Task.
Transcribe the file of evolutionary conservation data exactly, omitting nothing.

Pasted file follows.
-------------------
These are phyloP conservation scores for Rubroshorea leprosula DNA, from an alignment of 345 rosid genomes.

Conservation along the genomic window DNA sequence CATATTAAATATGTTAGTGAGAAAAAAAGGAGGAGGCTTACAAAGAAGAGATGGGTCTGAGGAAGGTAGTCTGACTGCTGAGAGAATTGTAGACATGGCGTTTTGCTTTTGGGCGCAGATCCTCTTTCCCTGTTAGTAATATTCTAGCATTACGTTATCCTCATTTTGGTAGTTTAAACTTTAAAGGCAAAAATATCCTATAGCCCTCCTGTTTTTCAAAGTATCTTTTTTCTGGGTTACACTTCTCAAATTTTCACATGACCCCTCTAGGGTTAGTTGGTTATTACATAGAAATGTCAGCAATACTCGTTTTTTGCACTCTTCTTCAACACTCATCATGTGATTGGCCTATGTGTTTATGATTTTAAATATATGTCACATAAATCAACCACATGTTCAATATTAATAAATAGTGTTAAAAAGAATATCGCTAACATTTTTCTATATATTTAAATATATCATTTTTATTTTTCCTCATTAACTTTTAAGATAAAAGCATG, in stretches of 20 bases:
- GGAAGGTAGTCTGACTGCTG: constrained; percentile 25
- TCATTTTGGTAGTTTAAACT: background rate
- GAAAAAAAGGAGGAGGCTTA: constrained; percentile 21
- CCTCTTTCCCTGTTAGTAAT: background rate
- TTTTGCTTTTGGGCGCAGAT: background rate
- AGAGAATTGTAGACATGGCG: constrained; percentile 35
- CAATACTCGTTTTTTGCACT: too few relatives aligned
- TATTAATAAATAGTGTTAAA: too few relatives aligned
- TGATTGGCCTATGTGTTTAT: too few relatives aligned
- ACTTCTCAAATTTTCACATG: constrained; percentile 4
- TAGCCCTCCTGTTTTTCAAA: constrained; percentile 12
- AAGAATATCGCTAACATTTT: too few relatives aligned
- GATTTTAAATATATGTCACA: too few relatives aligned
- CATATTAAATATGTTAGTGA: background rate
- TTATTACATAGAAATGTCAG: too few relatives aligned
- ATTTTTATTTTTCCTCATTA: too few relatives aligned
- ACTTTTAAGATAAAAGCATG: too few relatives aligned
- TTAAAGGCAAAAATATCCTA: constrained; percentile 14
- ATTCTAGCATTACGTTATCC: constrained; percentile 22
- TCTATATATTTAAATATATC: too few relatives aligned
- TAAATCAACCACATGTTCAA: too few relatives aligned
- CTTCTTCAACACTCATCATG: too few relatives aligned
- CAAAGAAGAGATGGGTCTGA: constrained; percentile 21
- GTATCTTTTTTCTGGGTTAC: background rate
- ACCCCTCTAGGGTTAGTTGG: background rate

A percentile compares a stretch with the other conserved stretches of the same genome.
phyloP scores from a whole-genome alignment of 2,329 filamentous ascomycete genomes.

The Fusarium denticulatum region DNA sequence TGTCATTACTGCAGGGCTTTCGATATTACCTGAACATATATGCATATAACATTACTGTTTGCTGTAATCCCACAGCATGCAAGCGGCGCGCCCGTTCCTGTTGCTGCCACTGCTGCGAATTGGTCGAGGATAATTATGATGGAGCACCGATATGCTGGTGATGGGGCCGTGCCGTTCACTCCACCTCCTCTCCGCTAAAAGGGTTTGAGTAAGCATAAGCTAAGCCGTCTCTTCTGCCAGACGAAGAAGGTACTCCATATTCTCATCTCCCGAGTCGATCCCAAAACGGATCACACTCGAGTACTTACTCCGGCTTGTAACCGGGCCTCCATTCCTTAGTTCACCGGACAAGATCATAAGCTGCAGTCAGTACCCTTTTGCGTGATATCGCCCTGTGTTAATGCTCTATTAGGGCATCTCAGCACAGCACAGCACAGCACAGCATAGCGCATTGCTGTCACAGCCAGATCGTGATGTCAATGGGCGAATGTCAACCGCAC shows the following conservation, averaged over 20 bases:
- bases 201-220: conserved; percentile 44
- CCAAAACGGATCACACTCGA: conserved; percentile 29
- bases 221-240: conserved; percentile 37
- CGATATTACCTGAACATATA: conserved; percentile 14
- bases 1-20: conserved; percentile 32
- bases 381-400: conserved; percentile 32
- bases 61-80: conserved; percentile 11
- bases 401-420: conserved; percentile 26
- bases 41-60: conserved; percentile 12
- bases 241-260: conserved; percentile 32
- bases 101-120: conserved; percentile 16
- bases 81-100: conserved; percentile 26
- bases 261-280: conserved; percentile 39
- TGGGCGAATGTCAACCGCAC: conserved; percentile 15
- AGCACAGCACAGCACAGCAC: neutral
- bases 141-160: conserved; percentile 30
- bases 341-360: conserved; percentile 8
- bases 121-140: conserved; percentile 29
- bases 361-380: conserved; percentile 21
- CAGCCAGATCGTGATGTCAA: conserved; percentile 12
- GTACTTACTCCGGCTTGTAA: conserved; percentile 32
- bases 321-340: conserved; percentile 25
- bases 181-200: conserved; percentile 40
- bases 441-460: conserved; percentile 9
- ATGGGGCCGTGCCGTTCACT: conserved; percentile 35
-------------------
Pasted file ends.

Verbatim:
These are phyloP conservation scores for Rubroshorea leprosula DNA, from an alignment of 345 rosid genomes.

Conservation along the genomic window DNA sequence CATATTAAATATGTTAGTGAGAAAAAAAGGAGGAGGCTTACAAAGAAGAGATGGGTCTGAGGAAGGTAGTCTGACTGCTGAGAGAATTGTAGACATGGCGTTTTGCTTTTGGGCGCAGATCCTCTTTCCCTGTTAGTAATATTCTAGCATTACGTTATCCTCATTTTGGTAGTTTAAACTTTAAAGGCAAAAATATCCTATAGCCCTCCTGTTTTTCAAAGTATCTTTTTTCTGGGTTACACTTCTCAAATTTTCACATGACCCCTCTAGGGTTAGTTGGTTATTACATAGAAATGTCAGCAATACTCGTTTTTTGCACTCTTCTTCAACACTCATCATGTGATTGGCCTATGTGTTTATGATTTTAAATATATGTCACATAAATCAACCACATGTTCAATATTAATAAATAGTGTTAAAAAGAATATCGCTAACATTTTTCTATATATTTAAATATATCATTTTTATTTTTCCTCATTAACTTTTAAGATAAAAGCATG, in stretches of 20 bases:
- GGAAGGTAGTCTGACTGCTG: constrained; percentile 25
- TCATTTTGGTAGTTTAAACT: background rate
- GAAAAAAAGGAGGAGGCTTA: constrained; percentile 21
- CCTCTTTCCCTGTTAGTAAT: background rate
- TTTTGCTTTTGGGCGCAGAT: background rate
- AGAGAATTGTAGACATGGCG: constrained; percentile 35
- CAATACTCGTTTTTTGCACT: too few relatives aligned
- TATTAATAAATAGTGTTAAA: too few relatives aligned
- TGATTGGCCTATGTGTTTAT: too few relatives aligned
- ACTTCTCAAATTTTCACATG: constrained; percentile 4
- TAGCCCTCCTGTTTTTCAAA: constrained; percentile 12
- AAGAATATCGCTAACATTTT: too few relatives aligned
- GATTTTAAATATATGTCACA: too few relatives aligned
- CATATTAAATATGTTAGTGA: background rate
- TTATTACATAGAAATGTCAG: too few relatives aligned
- ATTTTTATTTTTCCTCATTA: too few relatives aligned
- ACTTTTAAGATAAAAGCATG: too few relatives aligned
- TTAAAGGCAAAAATATCCTA: constrained; percentile 14
- ATTCTAGCATTACGTTATCC: constrained; percentile 22
- TCTATATATTTAAATATATC: too few relatives aligned
- TAAATCAACCACATGTTCAA: too few relatives aligned
- CTTCTTCAACACTCATCATG: too few relatives aligned
- CAAAGAAGAGATGGGTCTGA: constrained; percentile 21
- GTATCTTTTTTCTGGGTTAC: background rate
- ACCCCTCTAGGGTTAGTTGG: background rate

A percentile compares a stretch with the other conserved stretches of the same genome.
phyloP scores from a whole-genome alignment of 2,329 filamentous ascomycete genomes.

The Fusarium denticulatum region DNA sequence TGTCATTACTGCAGGGCTTTCGATATTACCTGAACATATATGCATATAACATTACTGTTTGCTGTAATCCCACAGCATGCAAGCGGCGCGCCCGTTCCTGTTGCTGCCACTGCTGCGAATTGGTCGAGGATAATTATGATGGAGCACCGATATGCTGGTGATGGGGCCGTGCCGTTCACTCCACCTCCTCTCCGCTAAAAGGGTTTGAGTAAGCATAAGCTAAGCCGTCTCTTCTGCCAGACGAAGAAGGTACTCCATATTCTCATCTCCCGAGTCGATCCCAAAACGGATCACACTCGAGTACTTACTCCGGCTTGTAACCGGGCCTCCATTCCTTAGTTCACCGGACAAGATCATAAGCTGCAGTCAGTACCCTTTTGCGTGATATCGCCCTGTGTTAATGCTCTATTAGGGCATCTCAGCACAGCACAGCACAGCACAGCATAGCGCATTGCTGTCACAGCCAGATCGTGATGTCAATGGGCGAATGTCAACCGCAC shows the following conservation, averaged over 20 bases:
- bases 201-220: conserved; percentile 44
- CCAAAACGGATCACACTCGA: conserved; percentile 29
- bases 221-240: conserved; percentile 37
- CGATATTACCTGAACATATA: conserved; percentile 14
- bases 1-20: conserved; percentile 32
- bases 381-400: conserved; percentile 32
- bases 61-80: conserved; percentile 11
- bases 401-420: conserved; percentile 26
- bases 41-60: conserved; percentile 12
- bases 241-260: conserved; percentile 32
- bases 101-120: conserved; percentile 16
- bases 81-100: conserved; percentile 26
- bases 261-280: conserved; percentile 39
- TGGGCGAATGTCAACCGCAC: conserved; percentile 15
- AGCACAGCACAGCACAGCAC: neutral
- bases 141-160: conserved; percentile 30
- bases 341-360: conserved; percentile 8
- bases 121-140: conserved; percentile 29
- bases 361-380: conserved; percentile 21
- CAGCCAGATCGTGATGTCAA: conserved; percentile 12
- GTACTTACTCCGGCTTGTAA: conserved; percentile 32
- bases 321-340: conserved; percentile 25
- bases 181-200: conserved; percentile 40
- bases 441-460: conserved; percentile 9
- ATGGGGCCGTGCCGTTCACT: conserved; percentile 35